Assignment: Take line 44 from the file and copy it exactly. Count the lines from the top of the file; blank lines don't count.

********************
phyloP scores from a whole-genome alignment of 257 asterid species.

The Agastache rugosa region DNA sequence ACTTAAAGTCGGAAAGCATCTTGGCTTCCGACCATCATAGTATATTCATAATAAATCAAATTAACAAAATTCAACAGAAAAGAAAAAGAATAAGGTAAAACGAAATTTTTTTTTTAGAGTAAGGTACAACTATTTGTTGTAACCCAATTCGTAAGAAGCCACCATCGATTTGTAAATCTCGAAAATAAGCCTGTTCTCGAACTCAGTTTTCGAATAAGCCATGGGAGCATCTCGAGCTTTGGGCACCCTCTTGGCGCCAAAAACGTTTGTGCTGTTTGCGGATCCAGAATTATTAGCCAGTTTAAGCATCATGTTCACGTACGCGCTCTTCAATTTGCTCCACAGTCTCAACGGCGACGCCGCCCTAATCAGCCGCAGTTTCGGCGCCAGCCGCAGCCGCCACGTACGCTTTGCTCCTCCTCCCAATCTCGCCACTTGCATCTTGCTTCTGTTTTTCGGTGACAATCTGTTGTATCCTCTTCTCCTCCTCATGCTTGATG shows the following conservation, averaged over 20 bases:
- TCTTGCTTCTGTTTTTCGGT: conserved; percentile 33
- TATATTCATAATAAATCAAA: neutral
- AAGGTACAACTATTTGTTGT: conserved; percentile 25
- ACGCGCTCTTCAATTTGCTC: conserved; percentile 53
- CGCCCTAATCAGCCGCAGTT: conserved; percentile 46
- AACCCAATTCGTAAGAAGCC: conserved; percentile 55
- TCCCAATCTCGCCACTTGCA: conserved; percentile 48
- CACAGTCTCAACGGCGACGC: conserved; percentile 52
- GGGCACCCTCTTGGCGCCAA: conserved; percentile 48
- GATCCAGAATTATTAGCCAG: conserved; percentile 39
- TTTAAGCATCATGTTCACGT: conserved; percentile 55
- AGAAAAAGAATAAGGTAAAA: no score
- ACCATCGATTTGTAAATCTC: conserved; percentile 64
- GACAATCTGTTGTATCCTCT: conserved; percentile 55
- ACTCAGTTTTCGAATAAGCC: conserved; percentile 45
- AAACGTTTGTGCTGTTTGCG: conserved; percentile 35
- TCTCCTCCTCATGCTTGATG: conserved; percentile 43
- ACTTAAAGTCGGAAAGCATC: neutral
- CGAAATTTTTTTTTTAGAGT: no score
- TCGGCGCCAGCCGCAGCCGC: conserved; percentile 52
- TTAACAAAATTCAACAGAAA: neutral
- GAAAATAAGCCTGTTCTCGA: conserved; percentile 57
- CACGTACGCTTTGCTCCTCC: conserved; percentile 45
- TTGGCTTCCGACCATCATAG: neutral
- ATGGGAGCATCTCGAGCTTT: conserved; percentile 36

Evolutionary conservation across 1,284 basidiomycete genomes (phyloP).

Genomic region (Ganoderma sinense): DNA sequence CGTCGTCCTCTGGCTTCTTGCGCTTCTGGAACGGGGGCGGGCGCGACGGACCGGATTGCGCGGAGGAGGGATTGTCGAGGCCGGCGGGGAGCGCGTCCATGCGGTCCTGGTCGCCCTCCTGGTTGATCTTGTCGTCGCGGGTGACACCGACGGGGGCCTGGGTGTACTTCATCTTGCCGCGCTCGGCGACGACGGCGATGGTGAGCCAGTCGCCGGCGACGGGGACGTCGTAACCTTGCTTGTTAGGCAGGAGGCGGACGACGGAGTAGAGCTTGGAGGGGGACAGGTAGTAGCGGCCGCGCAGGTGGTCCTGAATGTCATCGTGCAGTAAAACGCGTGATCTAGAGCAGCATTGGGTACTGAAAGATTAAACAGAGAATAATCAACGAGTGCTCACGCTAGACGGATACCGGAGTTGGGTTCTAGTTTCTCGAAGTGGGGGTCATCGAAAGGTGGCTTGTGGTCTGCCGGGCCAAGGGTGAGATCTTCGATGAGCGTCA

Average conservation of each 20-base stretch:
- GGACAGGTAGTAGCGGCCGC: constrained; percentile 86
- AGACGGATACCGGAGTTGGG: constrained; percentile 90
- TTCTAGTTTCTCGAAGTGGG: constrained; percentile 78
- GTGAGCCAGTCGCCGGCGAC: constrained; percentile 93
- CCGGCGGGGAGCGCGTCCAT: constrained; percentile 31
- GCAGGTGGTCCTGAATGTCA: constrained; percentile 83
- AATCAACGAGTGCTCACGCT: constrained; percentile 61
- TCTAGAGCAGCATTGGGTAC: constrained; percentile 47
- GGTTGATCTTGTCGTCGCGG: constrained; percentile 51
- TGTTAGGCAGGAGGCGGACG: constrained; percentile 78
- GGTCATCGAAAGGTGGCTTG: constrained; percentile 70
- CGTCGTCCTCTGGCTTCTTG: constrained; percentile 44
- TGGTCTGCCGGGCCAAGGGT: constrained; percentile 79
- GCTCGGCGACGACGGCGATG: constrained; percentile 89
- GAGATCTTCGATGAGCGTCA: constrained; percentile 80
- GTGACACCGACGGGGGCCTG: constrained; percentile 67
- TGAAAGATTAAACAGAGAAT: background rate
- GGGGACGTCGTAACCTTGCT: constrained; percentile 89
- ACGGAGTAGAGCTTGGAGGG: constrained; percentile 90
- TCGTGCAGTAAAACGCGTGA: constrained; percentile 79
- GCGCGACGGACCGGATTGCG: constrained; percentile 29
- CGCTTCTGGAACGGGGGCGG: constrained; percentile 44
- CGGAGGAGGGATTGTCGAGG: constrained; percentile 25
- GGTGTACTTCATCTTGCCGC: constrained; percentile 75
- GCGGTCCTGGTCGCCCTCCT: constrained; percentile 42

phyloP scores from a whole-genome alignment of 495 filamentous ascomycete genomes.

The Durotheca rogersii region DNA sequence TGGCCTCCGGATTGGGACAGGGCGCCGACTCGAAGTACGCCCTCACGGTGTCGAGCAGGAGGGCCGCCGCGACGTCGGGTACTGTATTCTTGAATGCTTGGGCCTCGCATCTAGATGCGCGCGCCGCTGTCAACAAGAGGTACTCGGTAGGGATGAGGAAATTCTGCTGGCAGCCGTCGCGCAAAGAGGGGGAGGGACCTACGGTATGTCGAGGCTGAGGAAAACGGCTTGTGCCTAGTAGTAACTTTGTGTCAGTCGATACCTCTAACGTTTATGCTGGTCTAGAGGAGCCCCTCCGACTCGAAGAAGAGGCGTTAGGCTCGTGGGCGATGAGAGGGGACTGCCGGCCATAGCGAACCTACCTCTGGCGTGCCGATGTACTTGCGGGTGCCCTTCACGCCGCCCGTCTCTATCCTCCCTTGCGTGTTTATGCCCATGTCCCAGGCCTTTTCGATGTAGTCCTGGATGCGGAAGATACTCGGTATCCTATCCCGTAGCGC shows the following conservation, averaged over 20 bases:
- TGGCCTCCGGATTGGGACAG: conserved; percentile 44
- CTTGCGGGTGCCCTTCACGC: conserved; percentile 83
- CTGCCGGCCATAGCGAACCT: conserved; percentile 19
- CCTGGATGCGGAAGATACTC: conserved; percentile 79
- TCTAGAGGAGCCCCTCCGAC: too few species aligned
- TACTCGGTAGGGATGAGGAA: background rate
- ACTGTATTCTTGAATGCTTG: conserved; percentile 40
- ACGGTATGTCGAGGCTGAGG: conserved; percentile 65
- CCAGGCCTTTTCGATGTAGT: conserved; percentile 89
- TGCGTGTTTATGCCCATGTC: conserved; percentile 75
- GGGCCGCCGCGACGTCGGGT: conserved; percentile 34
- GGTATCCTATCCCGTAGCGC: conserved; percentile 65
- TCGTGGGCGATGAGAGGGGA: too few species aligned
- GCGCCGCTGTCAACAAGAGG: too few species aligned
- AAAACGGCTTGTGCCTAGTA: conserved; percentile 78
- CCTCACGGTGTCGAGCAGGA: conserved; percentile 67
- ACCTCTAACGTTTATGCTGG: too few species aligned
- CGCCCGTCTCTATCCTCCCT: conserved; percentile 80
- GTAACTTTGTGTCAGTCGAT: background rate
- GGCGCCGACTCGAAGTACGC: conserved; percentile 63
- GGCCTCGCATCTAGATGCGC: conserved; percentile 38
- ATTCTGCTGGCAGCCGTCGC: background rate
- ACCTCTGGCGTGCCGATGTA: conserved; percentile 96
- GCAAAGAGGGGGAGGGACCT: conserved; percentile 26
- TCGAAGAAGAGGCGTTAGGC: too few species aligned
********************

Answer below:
- GCTCGGCGACGACGGCGATG: constrained; percentile 89